Monday, 8 October 2018
Diana Ross - Diana Ross (1970)
Released June 1970
Recorded in Detroit
This was Diana Ross's first solo album, after many years of being Motown's queen bee, even when part of the phenomenally successful Supremes, her rise to mega-stardom began here and Motown threw their whole weight behind it. The poppy feel of the Supremes was now left behind and Ross was being presented as a "diva"-style singer of big ballads. those ballads were still given a Motown backing, however, so this is a bit of a transitional album, between Motown orchestration and the more traditional "easy-listening" backing that would come as the seventies progressed. Strangely, on the front cover, Ross is pictured looking like a street urchin as opposed to a bejewelled diva.
This is a bit of an understated and appealing album that has sort of slipped under the radar somewhat. It begins with the well-known, dramatic "Reach Out And Touch (Somebody's Hand)" which needs no introduction. "Now That There's You" is similarly punchy and vibrant, a classic big-production Motown ballad. "You're All I Need To Get By" was made famous by Marvin Gaye and Tammi Terrell, here Ross takes on both vocal parts, in an impressive and uplifting manner. Her voice is as strong as it has ever been on this one. "These Things Will Keep Me Loving You" is a catchy and soulful number which was originally recorded by The Velvelettes back in 1966. This was continuing the Motown tradition of recycling old songs on other artists' albums. This was not necessarily a bad thing, as many of the alternative versions were excellent, as is this one.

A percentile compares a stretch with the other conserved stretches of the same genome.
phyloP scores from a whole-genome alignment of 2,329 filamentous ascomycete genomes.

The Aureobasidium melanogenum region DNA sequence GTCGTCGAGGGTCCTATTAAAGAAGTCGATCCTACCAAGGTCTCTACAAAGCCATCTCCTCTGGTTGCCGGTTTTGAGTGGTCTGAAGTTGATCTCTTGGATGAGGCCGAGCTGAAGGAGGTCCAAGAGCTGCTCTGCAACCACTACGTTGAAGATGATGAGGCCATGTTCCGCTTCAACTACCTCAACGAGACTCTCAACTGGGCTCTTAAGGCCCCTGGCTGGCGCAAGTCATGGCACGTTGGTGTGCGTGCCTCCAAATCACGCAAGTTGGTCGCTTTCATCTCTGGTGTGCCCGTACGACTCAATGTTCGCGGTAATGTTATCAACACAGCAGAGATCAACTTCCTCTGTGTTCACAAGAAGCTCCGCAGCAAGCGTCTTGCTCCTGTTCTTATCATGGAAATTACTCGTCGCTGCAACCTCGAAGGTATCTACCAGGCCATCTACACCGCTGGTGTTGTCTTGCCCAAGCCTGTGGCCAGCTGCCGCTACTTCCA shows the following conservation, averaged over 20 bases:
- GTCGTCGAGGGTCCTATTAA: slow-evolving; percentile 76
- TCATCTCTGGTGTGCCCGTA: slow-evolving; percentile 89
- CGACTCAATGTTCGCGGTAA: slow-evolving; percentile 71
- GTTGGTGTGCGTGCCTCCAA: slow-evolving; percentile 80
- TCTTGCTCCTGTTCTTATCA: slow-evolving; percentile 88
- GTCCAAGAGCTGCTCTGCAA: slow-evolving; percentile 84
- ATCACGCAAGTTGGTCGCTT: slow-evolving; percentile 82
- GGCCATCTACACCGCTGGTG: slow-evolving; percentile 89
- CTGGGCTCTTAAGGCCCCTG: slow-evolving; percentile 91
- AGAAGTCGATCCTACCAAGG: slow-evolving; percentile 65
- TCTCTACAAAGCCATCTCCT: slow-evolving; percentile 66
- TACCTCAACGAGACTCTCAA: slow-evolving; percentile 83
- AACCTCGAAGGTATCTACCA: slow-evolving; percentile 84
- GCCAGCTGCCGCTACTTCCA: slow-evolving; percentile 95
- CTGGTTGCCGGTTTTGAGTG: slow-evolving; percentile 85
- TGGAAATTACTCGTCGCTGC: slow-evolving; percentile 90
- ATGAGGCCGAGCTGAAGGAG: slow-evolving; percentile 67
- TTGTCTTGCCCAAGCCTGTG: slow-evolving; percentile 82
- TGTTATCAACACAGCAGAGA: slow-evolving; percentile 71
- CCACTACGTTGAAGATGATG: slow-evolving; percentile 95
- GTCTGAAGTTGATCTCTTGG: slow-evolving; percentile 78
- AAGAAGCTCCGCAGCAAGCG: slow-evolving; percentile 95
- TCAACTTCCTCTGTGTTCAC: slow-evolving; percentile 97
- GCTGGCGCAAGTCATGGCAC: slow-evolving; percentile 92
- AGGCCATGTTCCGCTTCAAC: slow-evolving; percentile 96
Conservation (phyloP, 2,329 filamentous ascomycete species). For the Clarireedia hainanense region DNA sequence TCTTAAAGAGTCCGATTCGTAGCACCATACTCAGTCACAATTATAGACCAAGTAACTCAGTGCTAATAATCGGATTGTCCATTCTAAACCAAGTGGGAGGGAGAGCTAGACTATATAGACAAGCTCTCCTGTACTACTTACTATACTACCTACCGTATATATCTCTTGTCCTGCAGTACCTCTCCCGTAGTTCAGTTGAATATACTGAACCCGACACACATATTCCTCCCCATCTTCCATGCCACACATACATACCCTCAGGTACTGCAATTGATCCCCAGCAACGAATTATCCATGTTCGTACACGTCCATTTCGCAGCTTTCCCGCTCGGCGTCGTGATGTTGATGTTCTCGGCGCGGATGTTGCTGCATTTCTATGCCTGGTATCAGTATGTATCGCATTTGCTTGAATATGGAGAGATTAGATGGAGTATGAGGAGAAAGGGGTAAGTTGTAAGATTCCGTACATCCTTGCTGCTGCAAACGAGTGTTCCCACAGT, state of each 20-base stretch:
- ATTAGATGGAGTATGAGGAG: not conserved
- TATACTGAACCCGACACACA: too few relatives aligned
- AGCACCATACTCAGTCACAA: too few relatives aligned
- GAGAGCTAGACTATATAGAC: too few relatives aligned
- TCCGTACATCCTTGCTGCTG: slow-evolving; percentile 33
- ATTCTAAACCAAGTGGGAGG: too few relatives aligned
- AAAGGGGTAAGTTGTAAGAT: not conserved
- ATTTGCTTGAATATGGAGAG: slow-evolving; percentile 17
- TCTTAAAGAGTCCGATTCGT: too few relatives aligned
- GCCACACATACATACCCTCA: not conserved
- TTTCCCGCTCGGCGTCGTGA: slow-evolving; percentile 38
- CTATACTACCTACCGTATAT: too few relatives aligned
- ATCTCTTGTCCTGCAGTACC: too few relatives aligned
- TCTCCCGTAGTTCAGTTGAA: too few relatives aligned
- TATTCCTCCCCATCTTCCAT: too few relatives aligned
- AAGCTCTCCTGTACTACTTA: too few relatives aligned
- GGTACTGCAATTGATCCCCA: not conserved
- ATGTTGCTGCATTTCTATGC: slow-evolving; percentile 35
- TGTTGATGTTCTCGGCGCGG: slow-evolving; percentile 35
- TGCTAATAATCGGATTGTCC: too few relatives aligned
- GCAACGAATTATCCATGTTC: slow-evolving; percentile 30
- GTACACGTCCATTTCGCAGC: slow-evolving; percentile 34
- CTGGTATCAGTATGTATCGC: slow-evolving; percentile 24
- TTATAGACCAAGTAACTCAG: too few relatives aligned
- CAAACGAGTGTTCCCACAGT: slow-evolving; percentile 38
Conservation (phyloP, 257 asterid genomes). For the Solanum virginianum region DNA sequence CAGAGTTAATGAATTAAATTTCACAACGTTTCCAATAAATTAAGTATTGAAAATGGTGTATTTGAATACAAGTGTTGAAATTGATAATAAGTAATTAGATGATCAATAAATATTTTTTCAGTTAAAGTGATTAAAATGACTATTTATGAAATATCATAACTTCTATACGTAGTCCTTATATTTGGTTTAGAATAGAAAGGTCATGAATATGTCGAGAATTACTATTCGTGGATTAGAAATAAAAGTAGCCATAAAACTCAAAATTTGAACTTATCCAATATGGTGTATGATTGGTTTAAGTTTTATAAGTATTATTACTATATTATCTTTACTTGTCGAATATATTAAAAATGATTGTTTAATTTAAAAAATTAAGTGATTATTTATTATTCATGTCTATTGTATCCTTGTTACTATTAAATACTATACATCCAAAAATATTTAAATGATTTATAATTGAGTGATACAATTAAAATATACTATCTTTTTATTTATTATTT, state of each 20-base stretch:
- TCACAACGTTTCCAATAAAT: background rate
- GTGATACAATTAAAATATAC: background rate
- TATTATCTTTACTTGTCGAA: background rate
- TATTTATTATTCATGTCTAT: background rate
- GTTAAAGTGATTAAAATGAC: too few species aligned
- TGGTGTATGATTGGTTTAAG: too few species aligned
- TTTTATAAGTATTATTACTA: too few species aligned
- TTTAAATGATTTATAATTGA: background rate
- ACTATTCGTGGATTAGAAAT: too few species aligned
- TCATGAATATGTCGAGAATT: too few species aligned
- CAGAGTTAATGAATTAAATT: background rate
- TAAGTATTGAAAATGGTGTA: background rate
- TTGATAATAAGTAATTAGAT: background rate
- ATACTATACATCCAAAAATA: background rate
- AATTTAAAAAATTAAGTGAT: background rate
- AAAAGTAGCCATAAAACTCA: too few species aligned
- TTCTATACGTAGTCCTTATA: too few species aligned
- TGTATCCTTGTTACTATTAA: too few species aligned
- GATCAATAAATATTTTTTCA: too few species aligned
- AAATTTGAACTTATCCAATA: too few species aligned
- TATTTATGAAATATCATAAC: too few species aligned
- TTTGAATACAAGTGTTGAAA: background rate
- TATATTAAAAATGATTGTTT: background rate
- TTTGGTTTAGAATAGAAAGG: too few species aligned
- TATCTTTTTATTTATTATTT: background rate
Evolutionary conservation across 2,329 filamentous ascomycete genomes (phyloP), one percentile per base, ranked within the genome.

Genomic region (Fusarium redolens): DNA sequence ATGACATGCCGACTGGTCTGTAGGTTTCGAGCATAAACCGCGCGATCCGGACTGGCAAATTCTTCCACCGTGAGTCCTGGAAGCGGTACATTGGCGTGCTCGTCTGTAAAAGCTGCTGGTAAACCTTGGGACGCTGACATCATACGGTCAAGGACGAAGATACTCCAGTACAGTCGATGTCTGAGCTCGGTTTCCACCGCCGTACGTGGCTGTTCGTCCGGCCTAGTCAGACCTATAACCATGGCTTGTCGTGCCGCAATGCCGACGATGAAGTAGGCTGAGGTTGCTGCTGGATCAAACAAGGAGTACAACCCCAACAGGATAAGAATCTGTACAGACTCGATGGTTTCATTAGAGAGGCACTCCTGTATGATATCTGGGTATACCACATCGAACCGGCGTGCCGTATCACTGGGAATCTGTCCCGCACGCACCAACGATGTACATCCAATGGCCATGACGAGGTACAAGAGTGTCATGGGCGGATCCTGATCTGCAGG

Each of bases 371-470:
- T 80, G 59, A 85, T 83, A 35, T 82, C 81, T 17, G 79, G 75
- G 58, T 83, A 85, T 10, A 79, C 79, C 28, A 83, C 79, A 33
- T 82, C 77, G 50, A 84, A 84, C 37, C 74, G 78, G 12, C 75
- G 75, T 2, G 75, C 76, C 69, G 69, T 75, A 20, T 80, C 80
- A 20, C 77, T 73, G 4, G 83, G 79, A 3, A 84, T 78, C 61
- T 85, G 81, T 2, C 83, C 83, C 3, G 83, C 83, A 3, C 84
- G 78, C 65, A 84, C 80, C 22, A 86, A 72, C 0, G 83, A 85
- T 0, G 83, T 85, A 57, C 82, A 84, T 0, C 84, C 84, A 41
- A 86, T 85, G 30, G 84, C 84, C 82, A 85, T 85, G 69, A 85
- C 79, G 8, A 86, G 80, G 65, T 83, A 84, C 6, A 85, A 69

Despite it being a cover, Ross takes Marvin Gaye and Tammi Terrell's "Ain't No Mountain High Enough" and truly makes it her own, so much so that it has long been the definitive version of the song. It is included here in its full, six minute glory. "Something On My Mind" is one of those effortless, melodic mid-pace songs she coped with easily while "I Wouldn't Change The Man He Is" breaks loose from a laid-back bluesy opening into a big brassy soulful chorus.
"Keep An Eye" is a bassy, grinding Temptations-esque number warning girls to keep an eye on their close friends, in case they take your man. This is one of the best cuts on the album. Diana's vocal is excellent on this one. I have always preferred the voices of Gladys Knight and Martha Reeves, I have to say, but hers does the business here, no doubt about that. "Where There Was Darkness" is a delicious, light number with some sweet strings, brass and percussion and another strong vocal. The stereo sound on this, and throughout, is impressive. "Can't It Wait Until Tomorrow" is a soulful slow number, with some Bacharach-style brass backing. "Dark Side Of The World" is a rumbling, half upbeat, half brooding song that stands to exemplify this album - one that has not got to the syrupy "easy listening" or slick disco phases as yet, one that still has a bit of gritty soul coursing through its veins.